A single statistic tells the tale. As against the 10 percent or fewer of American whites who hold negative views of blacks, the same mid-1990’s survey of intergroup attitudes cited above registered over three-quarters of blacks holding negative views of whites. To be sure, not all studies report such negative findings; nor do pollsters try, at least directly, to measure black attitudes toward whites as frequently as they do the reverse. But the handful of surveys that have indirectly probed black attitudes reveals a depressing and, as we shall see, indicative pattern.
To what can such hostility be attributed? It is true that, despite enormous gains, social and economic disparities between blacks and whites continue to exist—as Obama did not hesitate to point out at length in his March 18 speech in Philadelphia. Education is still one of the most important determinants of economic success for all Americans, and more so today than in the past. Even though blacks have considerably narrowed the education-achievement gap, they still lag far behind whites in college degrees earned (17 percent of blacks versus one third of whites). Worse, many black children attend abysmal public schools in inner cities across the nation.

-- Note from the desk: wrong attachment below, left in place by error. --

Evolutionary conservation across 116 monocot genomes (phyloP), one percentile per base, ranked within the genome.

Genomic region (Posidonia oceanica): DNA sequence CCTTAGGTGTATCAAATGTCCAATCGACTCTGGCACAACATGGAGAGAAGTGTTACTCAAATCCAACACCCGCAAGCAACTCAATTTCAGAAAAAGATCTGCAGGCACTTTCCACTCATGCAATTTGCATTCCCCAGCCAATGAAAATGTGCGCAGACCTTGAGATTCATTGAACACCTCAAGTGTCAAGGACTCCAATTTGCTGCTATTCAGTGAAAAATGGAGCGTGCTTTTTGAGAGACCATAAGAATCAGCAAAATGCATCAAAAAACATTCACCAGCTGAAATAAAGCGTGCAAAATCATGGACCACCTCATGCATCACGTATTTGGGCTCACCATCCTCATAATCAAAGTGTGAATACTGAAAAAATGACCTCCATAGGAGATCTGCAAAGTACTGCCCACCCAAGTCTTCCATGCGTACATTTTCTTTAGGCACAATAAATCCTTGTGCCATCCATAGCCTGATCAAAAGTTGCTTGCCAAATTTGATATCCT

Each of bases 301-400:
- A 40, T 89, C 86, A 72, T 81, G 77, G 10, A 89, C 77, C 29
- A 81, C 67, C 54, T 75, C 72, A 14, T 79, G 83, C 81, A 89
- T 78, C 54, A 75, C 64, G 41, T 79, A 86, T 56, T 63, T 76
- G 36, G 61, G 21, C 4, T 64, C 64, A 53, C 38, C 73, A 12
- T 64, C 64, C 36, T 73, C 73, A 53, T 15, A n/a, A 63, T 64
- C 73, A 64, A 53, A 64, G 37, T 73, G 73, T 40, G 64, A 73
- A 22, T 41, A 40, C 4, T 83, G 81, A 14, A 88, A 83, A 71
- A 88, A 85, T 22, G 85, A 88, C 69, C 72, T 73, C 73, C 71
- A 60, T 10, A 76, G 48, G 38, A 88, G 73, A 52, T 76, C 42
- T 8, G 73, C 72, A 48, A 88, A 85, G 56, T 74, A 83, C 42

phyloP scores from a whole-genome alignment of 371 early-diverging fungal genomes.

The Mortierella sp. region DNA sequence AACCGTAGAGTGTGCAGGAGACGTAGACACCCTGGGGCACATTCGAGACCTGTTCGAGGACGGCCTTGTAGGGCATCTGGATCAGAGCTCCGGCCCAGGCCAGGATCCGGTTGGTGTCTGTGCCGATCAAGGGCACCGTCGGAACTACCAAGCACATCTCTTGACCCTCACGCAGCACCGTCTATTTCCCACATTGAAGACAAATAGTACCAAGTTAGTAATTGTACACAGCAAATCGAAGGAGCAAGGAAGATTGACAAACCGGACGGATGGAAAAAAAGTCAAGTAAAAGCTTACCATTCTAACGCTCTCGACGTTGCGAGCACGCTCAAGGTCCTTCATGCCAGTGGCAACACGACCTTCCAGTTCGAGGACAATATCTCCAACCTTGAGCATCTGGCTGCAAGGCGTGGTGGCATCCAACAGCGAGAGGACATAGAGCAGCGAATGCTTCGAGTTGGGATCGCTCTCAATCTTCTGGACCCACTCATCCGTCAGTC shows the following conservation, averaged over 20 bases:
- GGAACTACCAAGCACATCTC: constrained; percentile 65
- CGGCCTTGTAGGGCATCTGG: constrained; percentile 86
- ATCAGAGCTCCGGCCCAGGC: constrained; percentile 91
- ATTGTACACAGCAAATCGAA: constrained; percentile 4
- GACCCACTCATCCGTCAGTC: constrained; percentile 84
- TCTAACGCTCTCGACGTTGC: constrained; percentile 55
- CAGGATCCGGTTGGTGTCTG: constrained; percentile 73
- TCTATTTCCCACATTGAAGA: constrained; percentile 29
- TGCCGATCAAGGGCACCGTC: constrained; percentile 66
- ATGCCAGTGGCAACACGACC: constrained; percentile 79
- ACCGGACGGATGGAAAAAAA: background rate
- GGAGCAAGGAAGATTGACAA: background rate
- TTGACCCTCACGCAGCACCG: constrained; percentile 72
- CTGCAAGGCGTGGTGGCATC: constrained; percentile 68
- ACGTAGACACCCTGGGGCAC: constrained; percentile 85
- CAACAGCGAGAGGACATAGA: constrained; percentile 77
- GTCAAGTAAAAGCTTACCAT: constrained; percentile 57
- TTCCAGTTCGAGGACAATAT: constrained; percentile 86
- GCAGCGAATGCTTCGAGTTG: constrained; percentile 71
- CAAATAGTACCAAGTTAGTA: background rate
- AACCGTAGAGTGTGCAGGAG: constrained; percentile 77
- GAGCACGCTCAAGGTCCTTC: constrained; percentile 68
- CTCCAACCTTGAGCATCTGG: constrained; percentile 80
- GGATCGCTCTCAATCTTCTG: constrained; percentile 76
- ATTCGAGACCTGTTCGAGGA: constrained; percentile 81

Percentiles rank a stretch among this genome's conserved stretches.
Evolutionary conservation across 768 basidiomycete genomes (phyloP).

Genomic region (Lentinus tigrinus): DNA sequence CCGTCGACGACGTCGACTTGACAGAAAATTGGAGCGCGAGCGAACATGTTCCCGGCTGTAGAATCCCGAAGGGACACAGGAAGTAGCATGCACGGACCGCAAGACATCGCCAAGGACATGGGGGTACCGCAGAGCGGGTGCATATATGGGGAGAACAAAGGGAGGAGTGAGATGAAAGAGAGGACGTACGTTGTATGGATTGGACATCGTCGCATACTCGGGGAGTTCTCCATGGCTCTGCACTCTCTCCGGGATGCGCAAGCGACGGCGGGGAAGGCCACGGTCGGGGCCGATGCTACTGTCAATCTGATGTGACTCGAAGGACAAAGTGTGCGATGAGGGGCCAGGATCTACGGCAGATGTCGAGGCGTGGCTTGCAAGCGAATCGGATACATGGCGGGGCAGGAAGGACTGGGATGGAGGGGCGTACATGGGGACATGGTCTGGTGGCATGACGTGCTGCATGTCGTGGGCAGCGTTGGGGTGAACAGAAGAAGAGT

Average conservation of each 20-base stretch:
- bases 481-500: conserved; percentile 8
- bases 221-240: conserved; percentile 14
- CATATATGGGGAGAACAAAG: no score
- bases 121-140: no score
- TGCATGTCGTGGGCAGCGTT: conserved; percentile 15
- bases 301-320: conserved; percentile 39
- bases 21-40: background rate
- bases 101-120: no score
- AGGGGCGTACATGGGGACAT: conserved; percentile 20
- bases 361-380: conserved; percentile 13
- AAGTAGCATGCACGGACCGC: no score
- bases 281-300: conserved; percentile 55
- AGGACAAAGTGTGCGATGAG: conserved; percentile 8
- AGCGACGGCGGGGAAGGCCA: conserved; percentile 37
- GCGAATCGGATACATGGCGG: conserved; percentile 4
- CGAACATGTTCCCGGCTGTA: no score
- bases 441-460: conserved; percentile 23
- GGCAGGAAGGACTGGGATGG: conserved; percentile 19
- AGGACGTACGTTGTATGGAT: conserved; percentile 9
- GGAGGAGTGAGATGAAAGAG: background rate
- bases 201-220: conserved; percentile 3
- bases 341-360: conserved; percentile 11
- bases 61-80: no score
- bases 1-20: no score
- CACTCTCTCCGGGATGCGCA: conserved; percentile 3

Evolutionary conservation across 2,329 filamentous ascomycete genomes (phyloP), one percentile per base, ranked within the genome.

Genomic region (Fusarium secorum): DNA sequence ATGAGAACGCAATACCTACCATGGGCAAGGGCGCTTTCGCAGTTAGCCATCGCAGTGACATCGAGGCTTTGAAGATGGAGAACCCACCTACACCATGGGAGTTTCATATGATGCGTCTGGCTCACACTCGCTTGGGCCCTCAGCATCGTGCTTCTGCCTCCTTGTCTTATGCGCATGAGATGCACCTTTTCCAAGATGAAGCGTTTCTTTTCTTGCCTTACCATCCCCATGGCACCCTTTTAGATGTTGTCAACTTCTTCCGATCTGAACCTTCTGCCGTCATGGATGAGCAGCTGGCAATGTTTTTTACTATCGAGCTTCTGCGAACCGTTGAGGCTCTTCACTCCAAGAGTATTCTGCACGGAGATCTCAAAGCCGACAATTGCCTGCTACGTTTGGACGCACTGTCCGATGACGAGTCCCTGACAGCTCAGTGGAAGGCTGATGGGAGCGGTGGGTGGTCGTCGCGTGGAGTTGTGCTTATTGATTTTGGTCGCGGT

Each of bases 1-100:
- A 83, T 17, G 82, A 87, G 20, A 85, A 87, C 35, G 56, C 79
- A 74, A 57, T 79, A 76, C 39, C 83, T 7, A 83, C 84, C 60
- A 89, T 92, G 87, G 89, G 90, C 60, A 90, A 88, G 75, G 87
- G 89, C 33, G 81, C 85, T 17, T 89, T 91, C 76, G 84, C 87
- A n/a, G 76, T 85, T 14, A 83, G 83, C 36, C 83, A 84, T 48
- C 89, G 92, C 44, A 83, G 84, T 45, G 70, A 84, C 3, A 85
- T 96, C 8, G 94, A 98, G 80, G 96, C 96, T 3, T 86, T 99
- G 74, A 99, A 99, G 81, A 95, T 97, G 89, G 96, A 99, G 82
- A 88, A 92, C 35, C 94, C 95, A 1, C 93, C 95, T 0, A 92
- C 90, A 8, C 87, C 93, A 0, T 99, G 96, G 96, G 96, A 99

But institutional racism explains little if any of this. Nor, despite what many critics claim, is the problem traceable to a lack of funding for predominantly black urban schools as opposed to the predominantly white schools of the suburbs. A recent General Accountability Office study found no consistent pattern of underfunded city schools. Boston, Chicago, and St. Louis, for example, spend more to educate their mostly black and Latino student populations than do the surrounding suburbs with their largely white student populations. Perhaps the most glaring example of the disconnection between funding levels and achievement is the school system of Washington, D.C., which spends more than $15,000 annually per pupil—almost twice the national average—but produces among the lowest achievement scores of any school system in the country.
As in education, so in other areas of social and economic life: the real culprit behind most of the disparities between whites and blacks is not lingering racism or the lack of spending on social programs but the decline of the black family. Over 40 years ago, Daniel Patrick Moynihan, then an assistant secretary at the Department of Labor, warned that
the Negro family in the urban ghettos is crumbling. A middle-class group has managed to save itself, but for vast numbers of the unskilled, poorly educated city working class, the fabric of conventional social relationships has all but disintegrated. . . . So long as this situation persists, the cycle of poverty and disadvantage will continue to repeat itself.
Instead of embracing Moynihan’s call to set as a national goal “the establishment of a stable Negro family structure,” however, civil-rights leaders, social scientists, and government bureaucrats attacked the Moynihan report and vilified its author. Any hope that Moynihan’s sober assessment would lead to changes in government policy evaporated, not to be revived until the welfare reform of the mid-90’s.